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Comments (12)

Dec 8, 2014 - 7:05pm

What was your answer?

As above, discount rate doesn't depend on how you're financing the transaction - two different things. Think of it this way: 1) find value/price of target (using an appropriate discount rate in the DCF) and then 2) how are you going to finance the purchase?

Dec 8, 2014 - 7:11pm

I believe I answered it incorrectly because I didn't understand the question initially, so I stated WACC, but cash is not apart of that equation. So I stated using median comps for WACC as a barometer of the discount rate that should be used. The target company would be a relatively small all cash deal.

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Dec 8, 2014 - 9:14pm

notthehospitalER:

What was your answer?

As above, discount rate doesn't depend on how you're financing the transaction - two different things. Think of it this way: 1) find value/price of target (using an appropriate discount rate in the DCF) and then 2) how are you going to finance the purchase?

Doesn't it though? Financing with debt adds value because of the debt tax shield.

Valuing a company using DCF, the "appropriate" discount does depend on the financing. For an all equity transaction, you'd use return on assets as the DR. For a debt and equity transaction, you'd use WACC or APV.

In a typical example, the process looks something like this:
1. Find companies similar to the one you're looking to buy
2. Calculate their equity betas
3. Unlever said equity betas using each companies D/E to find asset betas
4. Average asset betas
5. Re-lever the average asset beta using D/E for the acquisition to find it's equity beta (skip this step if all-cash)
6. Calculate required return on equity using Re = Rf + Be (Rm-Rf), where Rf is the risk free rate and Rm is the market risk premium
7. Calculate WACC and use it to discount future cash flows

Without taxes, use the Ba calculated in Step 4 to calculate Ra and then discount.

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Dec 8, 2014 - 9:29pm

100% cash wasn't broken into source - ie we don't know if debt is being used.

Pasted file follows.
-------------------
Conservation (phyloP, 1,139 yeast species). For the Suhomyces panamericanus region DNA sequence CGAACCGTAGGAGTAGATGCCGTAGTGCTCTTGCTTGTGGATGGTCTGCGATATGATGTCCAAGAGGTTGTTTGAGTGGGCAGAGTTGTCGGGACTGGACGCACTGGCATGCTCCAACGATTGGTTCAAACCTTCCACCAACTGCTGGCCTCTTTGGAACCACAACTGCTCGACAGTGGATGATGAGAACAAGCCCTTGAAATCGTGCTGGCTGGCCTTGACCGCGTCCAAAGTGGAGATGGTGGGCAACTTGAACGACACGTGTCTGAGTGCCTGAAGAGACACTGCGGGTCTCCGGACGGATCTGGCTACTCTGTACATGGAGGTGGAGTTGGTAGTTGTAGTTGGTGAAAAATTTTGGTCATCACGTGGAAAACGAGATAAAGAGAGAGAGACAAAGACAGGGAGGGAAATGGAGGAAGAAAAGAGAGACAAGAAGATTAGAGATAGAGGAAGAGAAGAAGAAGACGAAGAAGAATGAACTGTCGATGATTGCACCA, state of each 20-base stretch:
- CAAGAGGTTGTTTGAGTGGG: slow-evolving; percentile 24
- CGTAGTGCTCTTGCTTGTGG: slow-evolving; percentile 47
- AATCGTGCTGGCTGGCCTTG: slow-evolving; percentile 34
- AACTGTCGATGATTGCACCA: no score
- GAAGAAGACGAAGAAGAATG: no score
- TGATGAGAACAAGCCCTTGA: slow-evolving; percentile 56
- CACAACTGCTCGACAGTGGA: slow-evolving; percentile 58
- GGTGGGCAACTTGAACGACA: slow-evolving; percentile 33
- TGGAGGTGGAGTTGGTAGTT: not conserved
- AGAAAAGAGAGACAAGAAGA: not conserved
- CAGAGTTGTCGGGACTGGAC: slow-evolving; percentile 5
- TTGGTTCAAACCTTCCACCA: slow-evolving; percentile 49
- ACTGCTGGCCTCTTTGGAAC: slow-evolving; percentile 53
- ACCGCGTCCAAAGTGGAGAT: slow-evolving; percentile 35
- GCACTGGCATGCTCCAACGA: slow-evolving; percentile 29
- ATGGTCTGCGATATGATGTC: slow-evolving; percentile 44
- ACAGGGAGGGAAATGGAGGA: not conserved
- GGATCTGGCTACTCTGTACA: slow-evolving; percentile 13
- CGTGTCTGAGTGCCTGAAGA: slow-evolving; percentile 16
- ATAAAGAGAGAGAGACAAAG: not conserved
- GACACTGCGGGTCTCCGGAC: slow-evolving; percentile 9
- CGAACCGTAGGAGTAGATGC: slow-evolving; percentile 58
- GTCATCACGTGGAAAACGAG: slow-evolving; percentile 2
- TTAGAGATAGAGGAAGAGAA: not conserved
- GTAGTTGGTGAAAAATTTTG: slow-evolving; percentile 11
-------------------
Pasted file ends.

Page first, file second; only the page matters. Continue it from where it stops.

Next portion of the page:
In a very simplistic sense, assuming cash is from the balance sheet and the capital structure of the target remains unchanged - in this scenario (which is what I assumed given relative lack of info) how does the method of financing affect the relevant discount rate? Wouldn't it be independent i.e. the current WACC of the company - which is unaffected by your cash?

Dec 8, 2014 - 10:22pm

notthehospitalER:

100% cash wasn't broken into source - ie we don't know if debt is being used.

In a very simplistic sense, assuming cash is from the balance sheet and the capital structure of the target remains unchanged - in this scenario (which is what I assumed given relative lack of info) how does the method of financing affect the relevant discount rate? Wouldn't it be independent i.e. the current WACC of the company - which is unaffected by your cash?

Staying high-level here. The discount rate should reflect the riskiness of the underlying asset.

If the deal is all cash, the only risk is whether the assets of the company can generate cash flows - Use Ra

If the deal involves debt and taxes are a thing, you've got to use WACC or APV. The formula for WACC:
Re * E / (E+D) + Rd * (1-tax) * D / (E+D)
has the capital structure built in and so will obviously change with the financing.

Alternatively, you can breakout the impact of the debt tax shield using APV:
APC = (NPV of all equity deal) + (PV of debt tax shield)
Where NPVequity is calculated using Ra and the discount rate for PV(DTS) depends on a few other factors.

Then again, since this was posted in the consulting forum, it may have been from a case interview. In that case, you'd probably just say "Meh. 15% sounds good," crunch the perpetuity formula.and be done with it.

Dec 8, 2014 - 11:27pm

Yes. My point was that assuming the deal is 100% cash and no debt, the discount rate would be the target's WACC and would not be changed - is that wrong or are we saying the same thing in different ways?

Dec 8, 2014 - 10:42pm

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